depth assessment of the project. Being part of the stakeholders, they quickly gain access to
relevant information for the project evaluation. They undertake a less costly evaluation of the
process, and in such way, help save on costs. External evaluators are professional in the project
field. In such way, they have the skill and expertise that define the project. With expertise and
experience, they provide with alternative approaches that may be employed either to gain more
from the project or reduce the overall costs. Being professional evaluators, they have the time to
take all considerations into account and therefore provide with a more detailed report from the

A Program Evaluation Plan For Education

Evaluation programs for schools require different skills that encompass the different
disciplines within the education sector. Common areas in this respect include educational
psychology, administration, statistics and developmental psychology (Bamberger, 2000). It is for
this reason that different skills are required to ascertain the effectiveness of programs in each
discipline. For each of the undertaking, however, the program entails some steps as stipulated

  1. Setting explicit goals

The goals of the evaluation process must be clearly stipulated. This defines what the
evaluator seeks to identify in the process of evaluation. The process may entail developing
questions for project developers and seeking for an understanding of the intended purpose of the
project. In this process, the evaluator designs questions for the developers alongside other
stakeholders in the project with the intent to have a clear and defined strategy to this effect
(Shadish et al., 1991).

  1. Measurement of the program impact
    With the outcomes of the project, there are the desired results and the actual outcomes that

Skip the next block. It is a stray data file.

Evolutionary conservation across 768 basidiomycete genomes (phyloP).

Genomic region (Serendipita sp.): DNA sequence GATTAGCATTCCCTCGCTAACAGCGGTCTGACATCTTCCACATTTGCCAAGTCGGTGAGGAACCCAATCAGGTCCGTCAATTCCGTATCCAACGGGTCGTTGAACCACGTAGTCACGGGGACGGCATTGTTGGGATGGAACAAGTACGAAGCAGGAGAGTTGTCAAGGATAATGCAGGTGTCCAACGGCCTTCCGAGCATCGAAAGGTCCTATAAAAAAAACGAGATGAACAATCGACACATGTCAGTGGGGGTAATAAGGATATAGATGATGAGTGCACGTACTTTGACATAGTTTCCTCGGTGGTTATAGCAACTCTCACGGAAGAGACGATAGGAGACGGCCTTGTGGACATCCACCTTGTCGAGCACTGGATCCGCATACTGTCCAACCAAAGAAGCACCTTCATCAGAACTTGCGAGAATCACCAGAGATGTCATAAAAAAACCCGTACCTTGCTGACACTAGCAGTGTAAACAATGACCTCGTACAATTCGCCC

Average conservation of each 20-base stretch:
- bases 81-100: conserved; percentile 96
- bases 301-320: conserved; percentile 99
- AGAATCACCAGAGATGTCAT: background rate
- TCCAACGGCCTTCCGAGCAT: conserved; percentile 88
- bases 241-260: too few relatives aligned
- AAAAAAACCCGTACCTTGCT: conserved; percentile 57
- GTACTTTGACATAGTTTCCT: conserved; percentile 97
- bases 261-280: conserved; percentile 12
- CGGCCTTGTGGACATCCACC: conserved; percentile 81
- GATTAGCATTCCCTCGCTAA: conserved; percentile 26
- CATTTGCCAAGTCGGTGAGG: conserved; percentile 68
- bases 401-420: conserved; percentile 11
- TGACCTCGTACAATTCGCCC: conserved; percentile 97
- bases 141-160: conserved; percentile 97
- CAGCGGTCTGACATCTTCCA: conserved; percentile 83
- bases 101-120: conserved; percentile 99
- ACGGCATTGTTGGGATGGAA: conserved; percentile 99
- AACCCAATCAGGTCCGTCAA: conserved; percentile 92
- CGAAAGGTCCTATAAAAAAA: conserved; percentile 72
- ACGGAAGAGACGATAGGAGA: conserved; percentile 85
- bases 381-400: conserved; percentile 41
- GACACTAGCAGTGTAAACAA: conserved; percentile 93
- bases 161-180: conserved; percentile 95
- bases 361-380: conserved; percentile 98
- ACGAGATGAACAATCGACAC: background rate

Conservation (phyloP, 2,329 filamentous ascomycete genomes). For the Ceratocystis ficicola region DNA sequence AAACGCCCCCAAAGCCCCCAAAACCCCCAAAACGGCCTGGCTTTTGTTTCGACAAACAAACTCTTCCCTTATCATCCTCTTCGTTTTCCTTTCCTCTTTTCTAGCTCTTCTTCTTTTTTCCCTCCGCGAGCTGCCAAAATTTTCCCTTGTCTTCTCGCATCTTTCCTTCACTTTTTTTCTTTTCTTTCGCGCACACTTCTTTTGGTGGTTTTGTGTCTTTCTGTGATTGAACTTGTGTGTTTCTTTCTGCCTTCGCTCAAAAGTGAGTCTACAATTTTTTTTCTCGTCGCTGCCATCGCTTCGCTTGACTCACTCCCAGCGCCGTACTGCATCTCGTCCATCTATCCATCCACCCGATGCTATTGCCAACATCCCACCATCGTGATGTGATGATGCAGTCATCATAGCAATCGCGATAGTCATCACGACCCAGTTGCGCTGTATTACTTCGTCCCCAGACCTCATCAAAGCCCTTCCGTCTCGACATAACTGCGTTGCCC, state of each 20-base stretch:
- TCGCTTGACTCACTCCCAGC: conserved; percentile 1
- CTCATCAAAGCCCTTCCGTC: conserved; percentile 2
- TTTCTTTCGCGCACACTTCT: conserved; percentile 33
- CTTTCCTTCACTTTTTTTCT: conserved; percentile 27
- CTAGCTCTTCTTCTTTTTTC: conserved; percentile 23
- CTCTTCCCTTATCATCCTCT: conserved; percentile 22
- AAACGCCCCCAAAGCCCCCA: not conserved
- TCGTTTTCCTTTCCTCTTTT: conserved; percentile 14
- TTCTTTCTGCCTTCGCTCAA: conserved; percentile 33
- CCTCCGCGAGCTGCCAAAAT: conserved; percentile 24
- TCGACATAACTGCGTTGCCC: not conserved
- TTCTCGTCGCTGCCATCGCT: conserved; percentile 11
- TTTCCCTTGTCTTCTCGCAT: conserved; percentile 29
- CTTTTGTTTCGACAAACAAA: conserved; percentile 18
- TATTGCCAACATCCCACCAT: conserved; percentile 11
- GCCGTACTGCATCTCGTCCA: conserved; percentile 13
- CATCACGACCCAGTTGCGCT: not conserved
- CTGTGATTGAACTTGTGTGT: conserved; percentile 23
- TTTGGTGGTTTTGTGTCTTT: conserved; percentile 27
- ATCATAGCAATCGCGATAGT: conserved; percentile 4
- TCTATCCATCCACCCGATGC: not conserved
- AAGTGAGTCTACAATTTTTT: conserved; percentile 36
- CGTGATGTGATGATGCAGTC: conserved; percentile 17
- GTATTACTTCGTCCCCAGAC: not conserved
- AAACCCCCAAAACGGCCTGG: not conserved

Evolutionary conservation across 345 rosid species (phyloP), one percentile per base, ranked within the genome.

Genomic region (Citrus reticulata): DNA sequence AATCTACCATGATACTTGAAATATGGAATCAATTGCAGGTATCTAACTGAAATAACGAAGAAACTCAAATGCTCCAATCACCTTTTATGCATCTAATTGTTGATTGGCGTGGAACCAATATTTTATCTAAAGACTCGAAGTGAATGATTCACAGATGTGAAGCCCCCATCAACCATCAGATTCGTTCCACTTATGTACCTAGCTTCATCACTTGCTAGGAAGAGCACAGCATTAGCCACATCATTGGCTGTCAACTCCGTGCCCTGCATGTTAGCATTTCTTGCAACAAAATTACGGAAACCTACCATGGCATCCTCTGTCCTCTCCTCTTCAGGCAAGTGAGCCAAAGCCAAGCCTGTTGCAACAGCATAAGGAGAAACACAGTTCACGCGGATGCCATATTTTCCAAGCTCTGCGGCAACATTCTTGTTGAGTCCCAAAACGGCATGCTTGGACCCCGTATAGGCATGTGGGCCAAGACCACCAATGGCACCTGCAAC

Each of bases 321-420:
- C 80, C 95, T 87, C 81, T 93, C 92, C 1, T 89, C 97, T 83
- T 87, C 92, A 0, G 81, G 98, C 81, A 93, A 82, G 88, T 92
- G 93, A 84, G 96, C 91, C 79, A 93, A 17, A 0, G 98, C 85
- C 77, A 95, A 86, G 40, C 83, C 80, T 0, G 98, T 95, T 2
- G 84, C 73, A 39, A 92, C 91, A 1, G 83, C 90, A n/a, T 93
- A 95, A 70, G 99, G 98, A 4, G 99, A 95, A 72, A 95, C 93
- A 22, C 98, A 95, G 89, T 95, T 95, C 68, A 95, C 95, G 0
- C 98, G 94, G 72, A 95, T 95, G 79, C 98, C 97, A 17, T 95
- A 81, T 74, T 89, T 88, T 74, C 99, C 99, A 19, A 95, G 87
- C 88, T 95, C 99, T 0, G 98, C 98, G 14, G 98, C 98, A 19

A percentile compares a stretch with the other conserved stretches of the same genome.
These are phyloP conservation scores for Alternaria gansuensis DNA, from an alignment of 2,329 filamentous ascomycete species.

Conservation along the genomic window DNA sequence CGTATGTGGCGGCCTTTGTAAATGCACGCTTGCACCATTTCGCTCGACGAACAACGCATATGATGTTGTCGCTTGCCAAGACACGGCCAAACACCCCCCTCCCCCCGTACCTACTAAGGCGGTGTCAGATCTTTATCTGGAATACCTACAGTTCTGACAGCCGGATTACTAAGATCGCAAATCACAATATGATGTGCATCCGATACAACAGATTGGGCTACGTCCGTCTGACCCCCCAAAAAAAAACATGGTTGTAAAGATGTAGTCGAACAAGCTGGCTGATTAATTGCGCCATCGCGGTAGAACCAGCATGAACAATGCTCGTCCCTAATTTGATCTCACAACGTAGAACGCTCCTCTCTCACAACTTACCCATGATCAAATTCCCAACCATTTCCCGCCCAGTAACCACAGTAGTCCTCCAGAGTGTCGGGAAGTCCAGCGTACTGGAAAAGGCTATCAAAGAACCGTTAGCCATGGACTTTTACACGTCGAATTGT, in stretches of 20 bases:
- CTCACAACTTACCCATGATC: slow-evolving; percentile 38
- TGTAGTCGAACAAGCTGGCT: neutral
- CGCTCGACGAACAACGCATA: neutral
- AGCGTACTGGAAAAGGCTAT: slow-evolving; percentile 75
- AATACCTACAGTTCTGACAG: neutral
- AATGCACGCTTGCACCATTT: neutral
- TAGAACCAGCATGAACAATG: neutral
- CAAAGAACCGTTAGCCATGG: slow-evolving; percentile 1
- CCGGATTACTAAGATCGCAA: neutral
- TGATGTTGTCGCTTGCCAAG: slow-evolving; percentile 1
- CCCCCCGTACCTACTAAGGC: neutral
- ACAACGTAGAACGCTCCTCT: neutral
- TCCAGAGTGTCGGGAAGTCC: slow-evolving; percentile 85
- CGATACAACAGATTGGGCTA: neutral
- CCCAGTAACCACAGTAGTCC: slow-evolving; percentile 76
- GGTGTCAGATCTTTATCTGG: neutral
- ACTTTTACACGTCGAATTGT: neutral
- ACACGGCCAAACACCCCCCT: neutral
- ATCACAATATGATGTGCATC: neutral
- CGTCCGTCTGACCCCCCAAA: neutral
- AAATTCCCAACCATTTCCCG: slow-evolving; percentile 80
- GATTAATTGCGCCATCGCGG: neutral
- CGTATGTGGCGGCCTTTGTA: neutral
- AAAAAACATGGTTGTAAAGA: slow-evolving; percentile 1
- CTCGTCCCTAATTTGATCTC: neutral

the project achieves. In the educational sector, the major aim is to improve the overall
    performance of the student through the provision of learning environments that are healthy and
    promotes learning. The evaluator in this regard takes into consideration the projected outcomes
    and the projected implementation process to ascertain if the two have the potential to produce
    similar outcomes.
  2. Working in the field settings
    Settings where the project is to be implemented also need to be evaluated accordingly. This
    may take into consideration the available physical structures and resources that are intended for
    use in the process. This further takes into account the required workforce in the implantation of
    the program, and the qualification of the target implementers as this defines the ability of the
    program implementer to produce fulfilling results (Bamberger, 2000).
  3. Analysis of the data collected

After collecting the information required for the evaluation process, an analysis is then
conducted. This takes into account all the gathered information in the process. In this process, the
evaluating team compares the findings from the evaluation to the available plans by the
educational institution or department alongside the findings from the evaluation process
(Mertens & Wilson, 2012).


Education is vital to every community. It forms the basis that younger generations are
trained and coached into aspects of life alongside a platform to develop academically. It is
through this sector that essential members of every society are developed. To keep pace with the
changing time, need arises for creation of projects that are intended to embrace these changes
and enhance educational development. With every project, evaluation is essential to ensure the
project runs within the stipulated limits and ascertain its viability to achieve the purpose for
which it was intended.



Bamberger, M. (2000). The Evaluation of International Development Programs: A View from
the Front. American Journal of Evaluation. 21 (1): 95–102.
Mertens, D. &Wilson, A. (2012). Program Evaluation Theory and Practice: A Comprehensive
Guide. New York, NY: The Guilford Press.
Rossi, P., Lipsey, M.W., & Freeman, H.E. (2004). Evaluation: a systematic approach (7th ed.).
Thousand Oaks: Sage.
Shadish, W. R., Cook, T. D., & Leviton, L. C. (1991). Foundations of program evaluation:
Theories of practice. Newbury Park, CA: Sage.